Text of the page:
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W.B. Yeats Poetry | Among School Children

| Wednesday September 21, 2011



This poem was written after a visit by Yeats in his capacity as a Senator to St Otteran’s School, Waterford in 1926. The school was run on Montessori principles.


The poem is 8 stanzas long with 8 lines per stanza. It is also written in ottava rima, a verse form Yeats used in Sailing to Byzantium. The subject matter is appropriate for this verse form – the changing face of man and mortality.

Stanza 1

Yeats walks through the school in the company of Mother Philomena who ran the school. He lists the children’s activities – reading, singing, history, sewing – and notes their staring at the ‘sixty year old smiling public man’ – Yeats himself.

The descriptive phrase ‘long schoolroom’ gives a sense of space. There is also a sense of pace; it will take time to walk through a ‘long schoolroom’. Another descriptive phrase, ‘kind old nun’, could be seen as a description of most nuns in Ireland, at least in the public mind.

The phrase ‘the best modern way’ shows the progressive nature of Montessori education. This is a child driven system of education with children choosing the activities they wanted to do within a framework. The phrase ‘momentary wonder’ shows that the children are caught up in a moment of wonder staring at their visitor. They probably had no idea who he was.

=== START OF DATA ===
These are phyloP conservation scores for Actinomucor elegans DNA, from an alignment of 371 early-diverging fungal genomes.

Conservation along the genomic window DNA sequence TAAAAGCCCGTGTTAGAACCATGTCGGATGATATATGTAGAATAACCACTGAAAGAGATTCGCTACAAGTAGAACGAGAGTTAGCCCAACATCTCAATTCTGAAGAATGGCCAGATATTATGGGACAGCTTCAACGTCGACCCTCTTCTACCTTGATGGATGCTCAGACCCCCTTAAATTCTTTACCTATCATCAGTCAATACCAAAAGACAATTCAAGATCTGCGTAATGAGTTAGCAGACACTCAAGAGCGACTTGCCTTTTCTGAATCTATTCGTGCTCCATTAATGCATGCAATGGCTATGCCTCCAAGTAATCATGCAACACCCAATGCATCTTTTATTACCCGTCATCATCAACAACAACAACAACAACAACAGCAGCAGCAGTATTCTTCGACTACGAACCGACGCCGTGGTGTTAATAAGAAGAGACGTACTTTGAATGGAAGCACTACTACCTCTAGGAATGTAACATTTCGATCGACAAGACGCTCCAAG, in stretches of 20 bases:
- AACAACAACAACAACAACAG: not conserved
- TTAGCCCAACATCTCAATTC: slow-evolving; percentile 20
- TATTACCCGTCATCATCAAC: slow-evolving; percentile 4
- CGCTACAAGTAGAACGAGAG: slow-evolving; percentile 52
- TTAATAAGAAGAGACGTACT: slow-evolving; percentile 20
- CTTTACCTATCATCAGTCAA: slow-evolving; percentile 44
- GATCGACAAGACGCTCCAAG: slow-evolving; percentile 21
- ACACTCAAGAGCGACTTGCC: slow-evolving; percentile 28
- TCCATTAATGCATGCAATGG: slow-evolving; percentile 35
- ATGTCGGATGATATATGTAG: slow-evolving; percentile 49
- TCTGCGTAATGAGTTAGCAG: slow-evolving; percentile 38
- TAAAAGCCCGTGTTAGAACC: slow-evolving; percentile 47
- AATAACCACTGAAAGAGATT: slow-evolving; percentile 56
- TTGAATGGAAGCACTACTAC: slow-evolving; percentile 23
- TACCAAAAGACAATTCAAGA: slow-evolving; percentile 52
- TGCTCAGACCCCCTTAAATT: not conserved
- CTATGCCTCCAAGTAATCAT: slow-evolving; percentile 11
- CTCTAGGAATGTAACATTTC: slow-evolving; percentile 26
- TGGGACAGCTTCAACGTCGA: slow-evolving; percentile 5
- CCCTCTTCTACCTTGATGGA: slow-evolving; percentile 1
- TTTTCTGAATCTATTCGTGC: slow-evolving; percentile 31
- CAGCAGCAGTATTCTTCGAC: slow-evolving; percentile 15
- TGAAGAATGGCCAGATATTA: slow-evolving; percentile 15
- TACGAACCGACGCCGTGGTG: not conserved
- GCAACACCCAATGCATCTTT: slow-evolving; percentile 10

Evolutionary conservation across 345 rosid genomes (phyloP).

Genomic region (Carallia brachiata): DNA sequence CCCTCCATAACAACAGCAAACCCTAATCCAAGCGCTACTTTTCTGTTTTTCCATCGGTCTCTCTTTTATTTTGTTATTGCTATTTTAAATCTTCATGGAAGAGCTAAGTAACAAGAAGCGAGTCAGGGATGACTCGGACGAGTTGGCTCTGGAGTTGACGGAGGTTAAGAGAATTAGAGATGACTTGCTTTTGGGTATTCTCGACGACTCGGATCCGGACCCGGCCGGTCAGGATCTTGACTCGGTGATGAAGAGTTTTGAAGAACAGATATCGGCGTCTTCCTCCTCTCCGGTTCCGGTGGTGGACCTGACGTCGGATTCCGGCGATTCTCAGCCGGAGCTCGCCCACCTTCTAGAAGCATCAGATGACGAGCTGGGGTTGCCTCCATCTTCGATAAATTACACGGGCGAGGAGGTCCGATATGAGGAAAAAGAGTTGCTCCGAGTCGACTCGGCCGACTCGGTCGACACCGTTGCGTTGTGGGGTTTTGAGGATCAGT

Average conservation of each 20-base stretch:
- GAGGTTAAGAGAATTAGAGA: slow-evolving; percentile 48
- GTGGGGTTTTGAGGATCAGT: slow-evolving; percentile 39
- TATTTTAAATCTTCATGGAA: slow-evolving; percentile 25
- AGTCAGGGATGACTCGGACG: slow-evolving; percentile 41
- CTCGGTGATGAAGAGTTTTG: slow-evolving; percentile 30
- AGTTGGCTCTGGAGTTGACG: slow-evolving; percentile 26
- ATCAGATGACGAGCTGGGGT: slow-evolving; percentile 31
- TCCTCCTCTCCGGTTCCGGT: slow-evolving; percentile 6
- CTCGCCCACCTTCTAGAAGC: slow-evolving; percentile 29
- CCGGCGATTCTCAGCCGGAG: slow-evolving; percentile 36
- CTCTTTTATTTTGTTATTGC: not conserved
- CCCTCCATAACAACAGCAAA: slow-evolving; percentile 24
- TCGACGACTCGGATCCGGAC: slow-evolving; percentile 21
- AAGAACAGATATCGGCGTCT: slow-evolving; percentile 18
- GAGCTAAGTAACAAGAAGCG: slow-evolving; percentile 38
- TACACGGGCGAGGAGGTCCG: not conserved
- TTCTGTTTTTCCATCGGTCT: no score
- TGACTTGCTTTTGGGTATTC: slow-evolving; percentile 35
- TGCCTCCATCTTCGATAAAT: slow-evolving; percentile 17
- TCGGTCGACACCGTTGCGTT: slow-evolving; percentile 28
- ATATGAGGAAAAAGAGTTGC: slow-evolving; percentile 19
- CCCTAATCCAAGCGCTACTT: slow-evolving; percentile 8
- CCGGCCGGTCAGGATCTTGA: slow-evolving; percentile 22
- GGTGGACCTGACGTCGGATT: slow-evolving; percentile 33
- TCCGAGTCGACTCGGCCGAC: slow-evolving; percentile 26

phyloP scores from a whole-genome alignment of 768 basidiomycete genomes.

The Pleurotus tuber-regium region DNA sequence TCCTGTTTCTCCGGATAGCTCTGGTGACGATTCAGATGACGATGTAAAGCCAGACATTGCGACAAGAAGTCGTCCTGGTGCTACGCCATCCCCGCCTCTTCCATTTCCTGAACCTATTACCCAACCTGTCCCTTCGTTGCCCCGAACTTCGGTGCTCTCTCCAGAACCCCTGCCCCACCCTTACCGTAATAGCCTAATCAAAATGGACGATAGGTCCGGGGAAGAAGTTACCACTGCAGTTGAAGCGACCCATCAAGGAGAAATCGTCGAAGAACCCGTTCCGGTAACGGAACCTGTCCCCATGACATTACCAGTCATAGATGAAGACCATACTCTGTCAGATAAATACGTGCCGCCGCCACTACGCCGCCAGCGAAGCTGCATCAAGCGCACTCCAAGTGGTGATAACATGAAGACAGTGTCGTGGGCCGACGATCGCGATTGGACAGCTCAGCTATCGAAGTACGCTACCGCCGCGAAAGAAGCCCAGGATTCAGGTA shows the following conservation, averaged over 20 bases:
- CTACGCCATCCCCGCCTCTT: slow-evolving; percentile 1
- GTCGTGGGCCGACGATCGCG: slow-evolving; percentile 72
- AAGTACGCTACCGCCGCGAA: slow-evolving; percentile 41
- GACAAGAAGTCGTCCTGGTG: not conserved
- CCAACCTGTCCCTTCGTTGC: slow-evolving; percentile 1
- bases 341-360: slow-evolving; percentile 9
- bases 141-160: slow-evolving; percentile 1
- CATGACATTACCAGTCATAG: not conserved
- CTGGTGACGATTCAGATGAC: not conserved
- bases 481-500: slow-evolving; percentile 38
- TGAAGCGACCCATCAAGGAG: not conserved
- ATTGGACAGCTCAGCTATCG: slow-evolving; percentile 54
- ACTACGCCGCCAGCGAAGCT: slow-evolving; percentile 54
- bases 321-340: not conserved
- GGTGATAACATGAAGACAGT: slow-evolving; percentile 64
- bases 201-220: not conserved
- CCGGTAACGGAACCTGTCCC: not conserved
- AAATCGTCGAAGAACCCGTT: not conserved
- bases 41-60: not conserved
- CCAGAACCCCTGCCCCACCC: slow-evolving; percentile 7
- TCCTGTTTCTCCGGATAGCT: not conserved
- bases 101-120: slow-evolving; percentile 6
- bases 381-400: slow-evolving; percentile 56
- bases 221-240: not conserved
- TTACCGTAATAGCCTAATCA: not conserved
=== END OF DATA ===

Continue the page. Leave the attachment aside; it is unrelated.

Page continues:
Stanza 2

Yeats’ thought turn to Maud Gonne. He imagines the present day Maud reminiscing with him about their childhood and Yeats gains some insight into that time of their lives. Yeats believed that by learning of her childhood they would achieve the perfect platonic friendship. He uses Plato’s idea from ‘Symposium’ that the male and female were identical at birth but grew apart as they developed. He uses the image of an egg – white and yolk are separate but one within the shell.

The phrase ‘Ledaean body’ associates Maud with Leda and by extension with Helen of Troy. This shows Yeats’ idealisation of...

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